On December 22, 1864 from William Tecumseh Sherman sent a short telegram to Abraham Lincoln: “I beg to present you as a Christmas gift the city of Savannah with 150 heavy guns and plenty of ammunition and also about 25,000 bales of cotton.” Lincoln had been out of touch with Sherman for several weeks, ever since the major general had left Atlanta on his March to the Sea. The President found great relief in the brief message.
150 years ago today, December 26, 1864, Lincoln sent his reply. “Many, many thanks for your Christmas gift.” He admitted to being “anxious, if not fearful” when Sherman left Atlanta, but put his trust in the general. “Feeling that you were the better judge, and remembering that ‘nothing risked, nothing gained,’ I did not interfere.” Lincoln added, “the honor is all yours.”
Of course, Georgians did not agree. Savannah surrendered without much fuss, but the March to the Sea, cut civilian support for the Confederacy. And it lives in Southern memory as one of the cruelest campaigns of the Civil War.
Watch a video of the historic letter: William Tecumsah Sherman’s Christmas letter to Abraham Lincoln
G.K. Warren and his troops moved south following the Weldon Railroad toward Stony Creek. The Federal Army’s intent was to destroy much of this vital rail supply line. A.P. Hill’s forces trailed them. Warren’s troops destroyed large sections of the railroad as well as other supplies meant for the Confederate Army. Although much damage was done, the Confederates repaired the railroad heading north to Stony Creek Station by March of 1865.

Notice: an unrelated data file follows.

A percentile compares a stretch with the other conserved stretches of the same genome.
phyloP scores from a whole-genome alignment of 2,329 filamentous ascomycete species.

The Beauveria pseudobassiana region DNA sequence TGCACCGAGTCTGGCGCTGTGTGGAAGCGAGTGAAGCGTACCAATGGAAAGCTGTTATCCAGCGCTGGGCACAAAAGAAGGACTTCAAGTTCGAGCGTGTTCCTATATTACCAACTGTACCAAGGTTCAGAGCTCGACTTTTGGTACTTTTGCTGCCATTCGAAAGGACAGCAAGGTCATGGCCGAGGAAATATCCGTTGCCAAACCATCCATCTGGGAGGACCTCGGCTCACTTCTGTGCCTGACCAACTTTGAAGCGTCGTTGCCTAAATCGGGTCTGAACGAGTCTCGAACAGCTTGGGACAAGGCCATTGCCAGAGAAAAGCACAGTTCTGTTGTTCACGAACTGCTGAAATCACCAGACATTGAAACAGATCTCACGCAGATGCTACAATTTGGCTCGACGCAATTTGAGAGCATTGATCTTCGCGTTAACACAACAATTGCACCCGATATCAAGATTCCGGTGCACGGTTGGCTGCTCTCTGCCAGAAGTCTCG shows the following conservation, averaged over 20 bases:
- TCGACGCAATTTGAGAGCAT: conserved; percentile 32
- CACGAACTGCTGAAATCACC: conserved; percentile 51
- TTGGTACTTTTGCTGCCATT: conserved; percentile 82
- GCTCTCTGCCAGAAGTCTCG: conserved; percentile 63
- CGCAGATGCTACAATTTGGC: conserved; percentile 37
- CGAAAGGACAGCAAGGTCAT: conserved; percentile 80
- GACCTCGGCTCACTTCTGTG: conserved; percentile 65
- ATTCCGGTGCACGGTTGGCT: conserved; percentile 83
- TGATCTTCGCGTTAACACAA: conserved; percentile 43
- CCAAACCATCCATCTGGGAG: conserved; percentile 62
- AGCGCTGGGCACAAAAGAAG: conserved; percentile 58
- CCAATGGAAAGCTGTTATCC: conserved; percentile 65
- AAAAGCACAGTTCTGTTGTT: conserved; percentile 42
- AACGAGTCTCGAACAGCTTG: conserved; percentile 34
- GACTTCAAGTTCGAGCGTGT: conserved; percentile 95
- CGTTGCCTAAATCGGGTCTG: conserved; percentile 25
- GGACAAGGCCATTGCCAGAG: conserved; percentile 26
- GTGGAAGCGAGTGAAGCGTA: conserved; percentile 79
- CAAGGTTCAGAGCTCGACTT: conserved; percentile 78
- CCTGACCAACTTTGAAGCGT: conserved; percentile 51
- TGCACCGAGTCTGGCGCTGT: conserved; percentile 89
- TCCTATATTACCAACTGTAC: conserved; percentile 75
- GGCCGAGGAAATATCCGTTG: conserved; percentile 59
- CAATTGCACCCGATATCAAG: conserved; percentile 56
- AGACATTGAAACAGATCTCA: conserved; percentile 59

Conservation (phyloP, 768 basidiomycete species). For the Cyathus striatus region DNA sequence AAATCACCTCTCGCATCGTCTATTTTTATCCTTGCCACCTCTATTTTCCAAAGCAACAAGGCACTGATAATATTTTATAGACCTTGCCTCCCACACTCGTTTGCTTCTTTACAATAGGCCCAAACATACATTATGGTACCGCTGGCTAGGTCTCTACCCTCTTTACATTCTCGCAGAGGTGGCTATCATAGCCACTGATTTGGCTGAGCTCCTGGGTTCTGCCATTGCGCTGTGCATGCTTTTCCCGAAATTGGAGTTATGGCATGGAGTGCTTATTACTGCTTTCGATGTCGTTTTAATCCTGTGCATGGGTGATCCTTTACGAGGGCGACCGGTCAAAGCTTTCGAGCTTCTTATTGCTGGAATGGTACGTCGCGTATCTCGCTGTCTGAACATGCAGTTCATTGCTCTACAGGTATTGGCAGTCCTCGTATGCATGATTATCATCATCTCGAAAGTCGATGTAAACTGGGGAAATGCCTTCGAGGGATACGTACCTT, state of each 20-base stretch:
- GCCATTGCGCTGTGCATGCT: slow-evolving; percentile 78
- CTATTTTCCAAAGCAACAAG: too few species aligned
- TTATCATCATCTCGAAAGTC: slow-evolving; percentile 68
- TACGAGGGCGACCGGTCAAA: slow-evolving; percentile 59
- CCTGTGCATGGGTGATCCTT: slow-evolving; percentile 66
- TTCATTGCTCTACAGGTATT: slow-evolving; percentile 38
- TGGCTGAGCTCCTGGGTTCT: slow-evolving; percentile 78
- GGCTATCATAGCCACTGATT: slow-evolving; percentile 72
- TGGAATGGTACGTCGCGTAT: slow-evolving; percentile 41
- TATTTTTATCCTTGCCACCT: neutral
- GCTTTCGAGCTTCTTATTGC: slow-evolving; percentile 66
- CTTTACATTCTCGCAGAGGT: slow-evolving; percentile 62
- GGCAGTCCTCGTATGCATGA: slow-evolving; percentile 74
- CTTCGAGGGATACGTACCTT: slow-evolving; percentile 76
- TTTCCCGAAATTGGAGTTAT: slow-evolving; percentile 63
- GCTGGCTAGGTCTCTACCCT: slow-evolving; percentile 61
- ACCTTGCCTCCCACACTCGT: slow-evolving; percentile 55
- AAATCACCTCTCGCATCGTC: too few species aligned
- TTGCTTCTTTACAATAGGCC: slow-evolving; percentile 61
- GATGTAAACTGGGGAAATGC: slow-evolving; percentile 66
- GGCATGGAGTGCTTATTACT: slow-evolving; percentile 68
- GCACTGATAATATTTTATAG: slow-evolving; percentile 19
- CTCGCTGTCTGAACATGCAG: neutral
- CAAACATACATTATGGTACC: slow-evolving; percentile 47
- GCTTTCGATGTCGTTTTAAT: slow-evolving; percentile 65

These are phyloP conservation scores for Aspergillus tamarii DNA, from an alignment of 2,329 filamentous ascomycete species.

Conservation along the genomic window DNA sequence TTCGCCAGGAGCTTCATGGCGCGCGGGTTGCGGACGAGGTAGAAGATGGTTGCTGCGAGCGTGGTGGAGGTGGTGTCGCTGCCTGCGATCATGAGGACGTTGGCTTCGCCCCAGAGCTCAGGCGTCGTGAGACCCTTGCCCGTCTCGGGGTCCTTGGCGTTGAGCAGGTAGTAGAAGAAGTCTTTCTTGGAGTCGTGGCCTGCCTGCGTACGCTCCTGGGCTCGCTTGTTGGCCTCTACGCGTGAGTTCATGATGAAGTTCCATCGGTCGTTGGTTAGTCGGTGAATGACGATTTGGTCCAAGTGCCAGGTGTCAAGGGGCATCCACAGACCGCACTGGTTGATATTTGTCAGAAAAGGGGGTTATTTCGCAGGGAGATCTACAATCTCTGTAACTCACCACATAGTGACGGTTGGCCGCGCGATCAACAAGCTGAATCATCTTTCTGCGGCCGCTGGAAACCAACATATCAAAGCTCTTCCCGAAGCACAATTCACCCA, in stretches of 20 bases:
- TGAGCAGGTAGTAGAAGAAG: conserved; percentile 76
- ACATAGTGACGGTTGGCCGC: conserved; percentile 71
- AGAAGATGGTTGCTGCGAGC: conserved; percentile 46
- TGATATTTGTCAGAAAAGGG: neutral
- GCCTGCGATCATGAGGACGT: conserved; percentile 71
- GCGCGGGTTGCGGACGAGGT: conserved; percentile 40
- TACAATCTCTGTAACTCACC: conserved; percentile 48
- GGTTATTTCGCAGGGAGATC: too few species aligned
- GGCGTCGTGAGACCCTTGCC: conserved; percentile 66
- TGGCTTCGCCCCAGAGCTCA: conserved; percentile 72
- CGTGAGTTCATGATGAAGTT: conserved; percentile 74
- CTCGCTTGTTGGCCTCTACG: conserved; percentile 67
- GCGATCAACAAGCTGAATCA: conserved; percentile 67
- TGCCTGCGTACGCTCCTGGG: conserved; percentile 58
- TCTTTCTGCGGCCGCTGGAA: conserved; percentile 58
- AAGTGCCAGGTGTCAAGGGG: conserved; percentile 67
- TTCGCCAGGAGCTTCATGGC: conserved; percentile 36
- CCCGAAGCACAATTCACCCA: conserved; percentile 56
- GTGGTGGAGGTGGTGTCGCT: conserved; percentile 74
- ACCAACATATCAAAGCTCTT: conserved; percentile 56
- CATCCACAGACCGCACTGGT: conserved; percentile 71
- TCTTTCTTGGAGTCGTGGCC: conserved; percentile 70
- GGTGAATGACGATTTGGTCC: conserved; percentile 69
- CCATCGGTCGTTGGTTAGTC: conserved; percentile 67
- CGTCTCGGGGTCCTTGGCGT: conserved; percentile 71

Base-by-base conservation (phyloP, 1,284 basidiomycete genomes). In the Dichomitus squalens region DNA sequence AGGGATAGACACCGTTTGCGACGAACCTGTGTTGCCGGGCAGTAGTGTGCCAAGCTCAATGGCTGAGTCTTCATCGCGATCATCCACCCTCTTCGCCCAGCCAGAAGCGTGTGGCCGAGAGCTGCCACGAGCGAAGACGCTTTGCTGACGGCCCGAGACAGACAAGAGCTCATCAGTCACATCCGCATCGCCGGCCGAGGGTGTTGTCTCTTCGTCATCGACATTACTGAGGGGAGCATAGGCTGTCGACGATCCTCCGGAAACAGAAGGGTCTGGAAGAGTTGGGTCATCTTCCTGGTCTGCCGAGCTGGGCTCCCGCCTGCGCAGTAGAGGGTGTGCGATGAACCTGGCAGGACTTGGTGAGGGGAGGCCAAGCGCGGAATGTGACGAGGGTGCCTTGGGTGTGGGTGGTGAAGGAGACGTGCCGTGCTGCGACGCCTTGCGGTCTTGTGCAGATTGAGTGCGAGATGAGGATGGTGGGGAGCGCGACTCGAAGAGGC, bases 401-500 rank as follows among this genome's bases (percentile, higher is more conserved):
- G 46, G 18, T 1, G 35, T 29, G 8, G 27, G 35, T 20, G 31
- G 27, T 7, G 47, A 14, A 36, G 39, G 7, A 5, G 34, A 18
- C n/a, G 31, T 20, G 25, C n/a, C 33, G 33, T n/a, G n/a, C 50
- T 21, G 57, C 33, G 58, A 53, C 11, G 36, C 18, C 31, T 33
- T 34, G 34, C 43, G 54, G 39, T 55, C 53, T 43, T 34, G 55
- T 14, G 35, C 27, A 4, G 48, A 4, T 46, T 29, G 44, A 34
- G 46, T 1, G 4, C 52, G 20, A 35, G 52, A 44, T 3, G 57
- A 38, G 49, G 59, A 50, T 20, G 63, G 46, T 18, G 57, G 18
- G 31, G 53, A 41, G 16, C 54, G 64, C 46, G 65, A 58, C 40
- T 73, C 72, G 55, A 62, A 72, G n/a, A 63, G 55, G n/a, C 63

For more information on this battle, visit these sites:
For info on my romances set during and just after the American Civil War, visit my website: http://susanmacatee.com
If you love Civil War romance, like I do, my award winning Civil War romance, Confederate Rose, is now available as part of a boxed-set of Civil War romance novels titled Whispers In the Wind. The set is being released today from The Wild Rose Press.
From torn loyalties come… Rebellious hearts and Forbidden passions
This digital boxed set contains 6 complete novels.
The Rebel Wife by Donna Dalton
When war correspondent Jackson Porter lies to a Union patrol to save a red-headed rebel, he gets something he never expected…a wife. With her knowledge of corruption at the federal prisons, he can deliver the topnotch article his newspaper editor expects.
Louisa Carleton needs a miracle–even if that miracle is a Yankee. With her brother’s imminent death in prison, she has no option but to join forces with the enemy. Can she save her brother from a vindictive prison commander while still protecting her heart, or will Jackson stir dark memories she wants to forget?
Confederate Rose by Susan Macatee
Disguised as a man to serve with her husband as a soldier in the Confederate Army, Irish immigrant Katie Rose O’Reilly vows to remain in the ranks and seek revenge on Yankees after her husband is killed at Sharpsburg. When she falls and almost drowns in a swollen stream, Southerner Alexander Hart, a Yankee spy, saves Katie from drowning, then nurses her through a resulting fever, keeping his identity secret from the feisty and beautiful Rebel soldier even as he finds himself falling in love with her. Can Katie reconcile her loyalties with her love?
Northern Temptress by Nicole McCaffrey